‘Buy high, sell low, repeat until broke’ is an emotional investment strategy best left to lemmings. The MoneyLetter’s behavioural finance columnist Ken Norquay says feeling emotions is okay: reacting to those emotions is not okay.
Most of the time, our investment minds do what they have always done and think what they have always been thinking. But every once in a while some unexpected financial jolt occurs. That jolt makes us wish we had seen it coming: “If I’d known that was coming, I would have done it differently!”
In stock market analysis, there are two main ways of ‘knowing it was coming’. One way involves predicting the future; the other involves looking for patterns in the past. Most of the literature we see from the investment industry involves some type of forecasting, some type of predicting the future.
As a market psychologist, my approach involves looking at data from the past, trying to recognize repetitive patterns. Then we look for those repetitive patterns in the stock market data of the present. When we observe a market pattern, we assume it will play out in the future as it has in the past.
You’re the Top
Because the US and Canadian stock markets bottomed over nine years ago, in March 2009, we are currently looking for patterns that accompany market tops. Those patterns are a warning that a bear market is coming and it’s time to sell.
The most common topping pattern is called ‘the umbrella top’. First, the long-term up trend slows down, and then the market drifts sideways and slowly starts to sink, as the bearish part of the cycle begins. The chart is shaped like an umbrella. That pattern was in place over the period of October 2014 to February 2016.
A less common pattern is ‘the parabolic rise’, which occurred from February 2016 to January 2018. Sometimes referred to as ‘the spike top’, this pattern occurred in US stocks and in Canadian house prices. It indicates excessive speculation and is far more dramatic than the more common umbrella market top. For the record, the spike top in Canadian real estate was completed in June 2017. The spike top in the US stock market was in January 2018.
The umbrella top and the spike top are patterns in market prices over time. These topping patterns are always accompanied by a specific market mood, an attitude by investors about the market. At tops, the mood is optimistic. Investors expect to make money. Sometimes they worry that they will miss out on future profits. They tend to believe bullish market commentary and there is often evidence of extremes in speculation. In this current cycle, speculative excess is occurring in bitcoin/cyber-currencies and Canadian marijuana stocks. In real estate, it took the form of young speculators and foreign speculators buying several houses and renting them out, the renovation boom and ‘the condo flip’ phenomenon.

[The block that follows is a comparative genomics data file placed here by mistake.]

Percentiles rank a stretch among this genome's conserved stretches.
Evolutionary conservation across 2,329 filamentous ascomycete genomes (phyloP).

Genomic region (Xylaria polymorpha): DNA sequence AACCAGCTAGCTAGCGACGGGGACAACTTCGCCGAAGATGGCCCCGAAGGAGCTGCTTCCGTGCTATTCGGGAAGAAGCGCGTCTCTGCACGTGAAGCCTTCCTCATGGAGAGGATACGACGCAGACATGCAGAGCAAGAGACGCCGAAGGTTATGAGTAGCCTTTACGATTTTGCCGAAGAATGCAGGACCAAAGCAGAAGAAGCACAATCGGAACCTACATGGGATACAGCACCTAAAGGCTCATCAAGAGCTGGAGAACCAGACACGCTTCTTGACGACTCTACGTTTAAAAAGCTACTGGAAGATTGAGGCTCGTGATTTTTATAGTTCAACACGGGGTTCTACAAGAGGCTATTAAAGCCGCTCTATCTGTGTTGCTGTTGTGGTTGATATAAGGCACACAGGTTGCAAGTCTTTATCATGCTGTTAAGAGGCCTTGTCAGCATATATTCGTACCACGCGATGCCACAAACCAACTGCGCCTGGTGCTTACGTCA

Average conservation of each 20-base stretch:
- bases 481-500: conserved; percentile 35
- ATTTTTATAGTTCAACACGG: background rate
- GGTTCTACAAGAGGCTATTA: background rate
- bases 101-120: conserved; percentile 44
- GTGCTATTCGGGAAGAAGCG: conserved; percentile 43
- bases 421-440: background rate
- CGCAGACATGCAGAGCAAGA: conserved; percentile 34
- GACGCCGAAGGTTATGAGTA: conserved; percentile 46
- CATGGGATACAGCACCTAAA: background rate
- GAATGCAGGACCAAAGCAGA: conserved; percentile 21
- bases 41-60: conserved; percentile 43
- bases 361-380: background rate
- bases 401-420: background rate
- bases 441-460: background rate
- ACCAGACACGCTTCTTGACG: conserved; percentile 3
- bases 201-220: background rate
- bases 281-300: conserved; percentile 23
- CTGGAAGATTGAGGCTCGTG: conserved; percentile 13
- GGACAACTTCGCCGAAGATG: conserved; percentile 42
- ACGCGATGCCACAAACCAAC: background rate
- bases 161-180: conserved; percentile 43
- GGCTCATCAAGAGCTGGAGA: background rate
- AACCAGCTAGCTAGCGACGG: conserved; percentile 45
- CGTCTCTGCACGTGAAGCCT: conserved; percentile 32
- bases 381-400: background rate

The psychology of this nine-year-old bull market has gone from worrying about bank failure to speculating in pot stocks and from worrying about the breakup of the European Common Market to a celebration of a re-surging American economic and military domination.
Is the Trend Your Friend?
Let’s review the long-term economic trends that most affect the financial fortunes of typical Canadian investors.
The US stock market: In January 2018, the US market peaked after a parabolic rise. The top is in. After a sharp short-term sell off, the market is stabilizing. A similar thing happened at the 2007 top: there was a sharp warning drop in August 2007, followed by a modest new high in October. The S&P500 dropped 57 per cent in the following 16 months.
The Canadian stock market is following its US counterpart and, after almost four years of underperformance, is starting to outperform again. The TSX Composite Index has gained back 80 per cent of its 2018 loss, the S&P500 only 66 per cent. We should expect the TSX to continue to outperform the NYSE throughout the whole bear market because speculative excess in the US was in the stock market, whereas the speculative excess in Canada was in real estate.
Long-term US interest rates as measured by the yield of US long-term treasury bonds: interest rates bottomed in the summer of 2016. The trend is now up.
Canadian long-term interest rates are moving in lock step with the US. These long-term up trends have been confirmed by up trending short-term interest rates.